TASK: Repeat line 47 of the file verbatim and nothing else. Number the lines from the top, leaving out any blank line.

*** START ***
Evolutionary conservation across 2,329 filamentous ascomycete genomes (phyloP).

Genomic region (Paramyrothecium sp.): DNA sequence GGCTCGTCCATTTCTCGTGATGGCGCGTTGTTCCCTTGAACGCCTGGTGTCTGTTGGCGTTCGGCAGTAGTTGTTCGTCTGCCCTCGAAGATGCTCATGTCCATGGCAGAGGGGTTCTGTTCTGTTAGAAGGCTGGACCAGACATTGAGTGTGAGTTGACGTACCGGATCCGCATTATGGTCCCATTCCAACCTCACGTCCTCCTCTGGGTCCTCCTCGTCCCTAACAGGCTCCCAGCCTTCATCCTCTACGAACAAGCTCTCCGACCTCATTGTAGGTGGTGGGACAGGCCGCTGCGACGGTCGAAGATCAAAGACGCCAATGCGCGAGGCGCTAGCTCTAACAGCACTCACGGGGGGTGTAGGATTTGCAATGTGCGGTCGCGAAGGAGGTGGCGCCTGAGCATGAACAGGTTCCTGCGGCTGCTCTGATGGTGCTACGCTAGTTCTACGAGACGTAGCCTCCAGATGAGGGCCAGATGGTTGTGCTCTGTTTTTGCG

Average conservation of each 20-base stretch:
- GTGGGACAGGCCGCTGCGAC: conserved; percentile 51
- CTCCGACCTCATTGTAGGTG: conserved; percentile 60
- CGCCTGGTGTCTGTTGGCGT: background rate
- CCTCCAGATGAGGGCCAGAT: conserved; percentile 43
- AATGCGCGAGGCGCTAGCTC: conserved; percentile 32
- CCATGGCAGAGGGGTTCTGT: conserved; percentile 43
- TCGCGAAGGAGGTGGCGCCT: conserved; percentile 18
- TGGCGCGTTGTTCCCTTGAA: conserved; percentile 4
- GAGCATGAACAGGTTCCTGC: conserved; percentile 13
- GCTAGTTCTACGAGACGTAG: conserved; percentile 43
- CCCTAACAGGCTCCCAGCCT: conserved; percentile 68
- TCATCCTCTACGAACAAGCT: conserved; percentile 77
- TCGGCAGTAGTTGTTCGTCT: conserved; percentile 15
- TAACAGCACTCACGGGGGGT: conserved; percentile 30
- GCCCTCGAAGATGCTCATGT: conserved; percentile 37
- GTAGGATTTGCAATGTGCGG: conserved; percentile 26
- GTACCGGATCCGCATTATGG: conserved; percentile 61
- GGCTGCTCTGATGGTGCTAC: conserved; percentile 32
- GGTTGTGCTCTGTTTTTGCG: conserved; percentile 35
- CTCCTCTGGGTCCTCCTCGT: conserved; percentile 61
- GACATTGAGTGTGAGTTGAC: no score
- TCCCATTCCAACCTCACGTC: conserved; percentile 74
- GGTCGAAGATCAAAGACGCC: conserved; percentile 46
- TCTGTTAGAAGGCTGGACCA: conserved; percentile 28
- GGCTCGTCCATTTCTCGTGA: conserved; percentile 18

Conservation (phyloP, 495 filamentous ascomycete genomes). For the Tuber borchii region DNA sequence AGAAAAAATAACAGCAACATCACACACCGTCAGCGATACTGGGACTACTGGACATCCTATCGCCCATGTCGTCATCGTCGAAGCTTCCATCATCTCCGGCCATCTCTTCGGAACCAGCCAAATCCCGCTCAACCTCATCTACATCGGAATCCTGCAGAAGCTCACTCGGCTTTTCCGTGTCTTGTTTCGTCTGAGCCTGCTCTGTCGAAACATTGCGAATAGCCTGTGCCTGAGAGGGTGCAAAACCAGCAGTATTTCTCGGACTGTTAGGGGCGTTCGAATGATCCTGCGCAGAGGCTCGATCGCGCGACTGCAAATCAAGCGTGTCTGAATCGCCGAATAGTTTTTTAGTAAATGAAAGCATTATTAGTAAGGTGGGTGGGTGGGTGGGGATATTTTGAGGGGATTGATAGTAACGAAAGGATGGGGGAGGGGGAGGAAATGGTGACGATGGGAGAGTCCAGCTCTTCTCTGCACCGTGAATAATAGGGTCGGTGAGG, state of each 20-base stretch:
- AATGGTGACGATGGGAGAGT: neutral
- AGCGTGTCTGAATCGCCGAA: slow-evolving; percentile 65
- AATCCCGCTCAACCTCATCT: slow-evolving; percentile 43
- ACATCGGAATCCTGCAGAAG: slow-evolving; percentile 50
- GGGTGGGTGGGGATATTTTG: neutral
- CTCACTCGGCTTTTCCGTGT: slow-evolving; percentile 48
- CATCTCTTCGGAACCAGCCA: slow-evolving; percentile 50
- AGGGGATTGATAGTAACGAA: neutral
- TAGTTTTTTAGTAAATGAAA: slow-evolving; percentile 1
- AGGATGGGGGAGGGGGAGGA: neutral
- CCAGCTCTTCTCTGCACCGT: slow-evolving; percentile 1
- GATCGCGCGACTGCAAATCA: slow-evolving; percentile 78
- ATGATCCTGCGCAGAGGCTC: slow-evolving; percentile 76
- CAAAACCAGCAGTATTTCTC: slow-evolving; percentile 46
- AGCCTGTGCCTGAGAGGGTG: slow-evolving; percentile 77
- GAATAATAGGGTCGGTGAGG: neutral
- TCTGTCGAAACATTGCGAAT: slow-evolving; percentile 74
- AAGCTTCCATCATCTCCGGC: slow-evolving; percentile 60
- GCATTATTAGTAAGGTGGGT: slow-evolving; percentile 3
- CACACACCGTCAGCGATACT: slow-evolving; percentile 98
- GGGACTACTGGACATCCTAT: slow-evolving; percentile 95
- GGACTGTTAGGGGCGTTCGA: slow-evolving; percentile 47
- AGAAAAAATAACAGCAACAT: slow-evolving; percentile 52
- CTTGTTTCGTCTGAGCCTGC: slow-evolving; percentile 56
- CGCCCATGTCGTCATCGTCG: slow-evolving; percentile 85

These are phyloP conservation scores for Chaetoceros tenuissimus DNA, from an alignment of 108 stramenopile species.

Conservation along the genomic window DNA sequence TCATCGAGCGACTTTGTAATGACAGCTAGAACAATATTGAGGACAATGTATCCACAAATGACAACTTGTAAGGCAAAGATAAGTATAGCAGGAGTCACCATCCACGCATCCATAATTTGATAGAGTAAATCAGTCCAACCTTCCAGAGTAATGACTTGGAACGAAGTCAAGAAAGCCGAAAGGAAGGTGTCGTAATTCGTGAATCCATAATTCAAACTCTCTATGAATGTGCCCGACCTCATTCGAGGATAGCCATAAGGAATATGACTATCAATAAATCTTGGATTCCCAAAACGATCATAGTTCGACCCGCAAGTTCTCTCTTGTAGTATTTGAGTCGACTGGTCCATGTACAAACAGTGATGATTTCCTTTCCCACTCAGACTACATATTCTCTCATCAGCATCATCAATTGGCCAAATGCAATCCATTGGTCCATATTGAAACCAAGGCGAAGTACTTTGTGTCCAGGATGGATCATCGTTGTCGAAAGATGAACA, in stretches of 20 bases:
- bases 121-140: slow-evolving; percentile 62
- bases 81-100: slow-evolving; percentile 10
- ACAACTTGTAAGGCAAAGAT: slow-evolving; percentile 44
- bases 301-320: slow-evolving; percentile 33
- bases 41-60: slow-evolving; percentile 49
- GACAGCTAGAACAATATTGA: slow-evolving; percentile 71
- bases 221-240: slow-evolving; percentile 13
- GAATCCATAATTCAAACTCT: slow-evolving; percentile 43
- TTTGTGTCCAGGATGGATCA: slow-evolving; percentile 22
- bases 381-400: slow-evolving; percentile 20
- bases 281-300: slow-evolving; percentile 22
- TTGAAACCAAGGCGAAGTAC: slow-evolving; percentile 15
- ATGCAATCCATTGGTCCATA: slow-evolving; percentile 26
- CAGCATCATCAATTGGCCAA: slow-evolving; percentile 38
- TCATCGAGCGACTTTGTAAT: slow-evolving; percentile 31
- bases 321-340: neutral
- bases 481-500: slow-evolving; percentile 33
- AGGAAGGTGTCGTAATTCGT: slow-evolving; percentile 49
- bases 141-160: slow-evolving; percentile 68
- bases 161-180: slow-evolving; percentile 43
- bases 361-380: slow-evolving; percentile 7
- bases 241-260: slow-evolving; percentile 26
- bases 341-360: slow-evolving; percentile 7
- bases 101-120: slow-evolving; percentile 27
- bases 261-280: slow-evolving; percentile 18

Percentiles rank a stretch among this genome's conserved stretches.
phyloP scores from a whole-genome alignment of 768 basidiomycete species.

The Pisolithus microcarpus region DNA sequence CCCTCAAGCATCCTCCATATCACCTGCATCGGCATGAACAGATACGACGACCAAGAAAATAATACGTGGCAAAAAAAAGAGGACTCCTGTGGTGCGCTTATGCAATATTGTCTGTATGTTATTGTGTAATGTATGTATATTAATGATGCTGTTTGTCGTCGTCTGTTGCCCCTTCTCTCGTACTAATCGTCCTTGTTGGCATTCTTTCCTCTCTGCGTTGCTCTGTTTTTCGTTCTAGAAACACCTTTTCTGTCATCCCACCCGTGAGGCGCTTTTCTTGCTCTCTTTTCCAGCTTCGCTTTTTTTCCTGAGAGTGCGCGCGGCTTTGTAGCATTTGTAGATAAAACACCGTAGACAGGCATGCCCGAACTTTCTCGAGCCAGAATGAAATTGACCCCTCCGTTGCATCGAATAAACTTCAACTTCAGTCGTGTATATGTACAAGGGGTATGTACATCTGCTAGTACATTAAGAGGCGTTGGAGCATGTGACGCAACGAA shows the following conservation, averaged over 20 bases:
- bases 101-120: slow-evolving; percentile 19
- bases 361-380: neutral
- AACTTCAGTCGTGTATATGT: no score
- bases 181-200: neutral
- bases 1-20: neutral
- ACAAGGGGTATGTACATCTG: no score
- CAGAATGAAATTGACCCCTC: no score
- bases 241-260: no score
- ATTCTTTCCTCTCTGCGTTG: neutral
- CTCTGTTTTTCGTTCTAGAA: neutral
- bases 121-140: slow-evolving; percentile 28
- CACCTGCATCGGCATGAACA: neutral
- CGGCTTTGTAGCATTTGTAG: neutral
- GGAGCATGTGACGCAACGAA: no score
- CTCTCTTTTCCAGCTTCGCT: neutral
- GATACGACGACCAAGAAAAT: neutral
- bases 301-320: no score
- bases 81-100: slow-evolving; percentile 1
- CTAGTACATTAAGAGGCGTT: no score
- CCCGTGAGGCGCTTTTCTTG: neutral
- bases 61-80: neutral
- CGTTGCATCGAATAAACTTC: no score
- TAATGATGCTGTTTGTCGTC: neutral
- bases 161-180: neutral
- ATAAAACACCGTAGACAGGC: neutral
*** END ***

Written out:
- AAGCTTCCATCATCTCCGGC: slow-evolving; percentile 60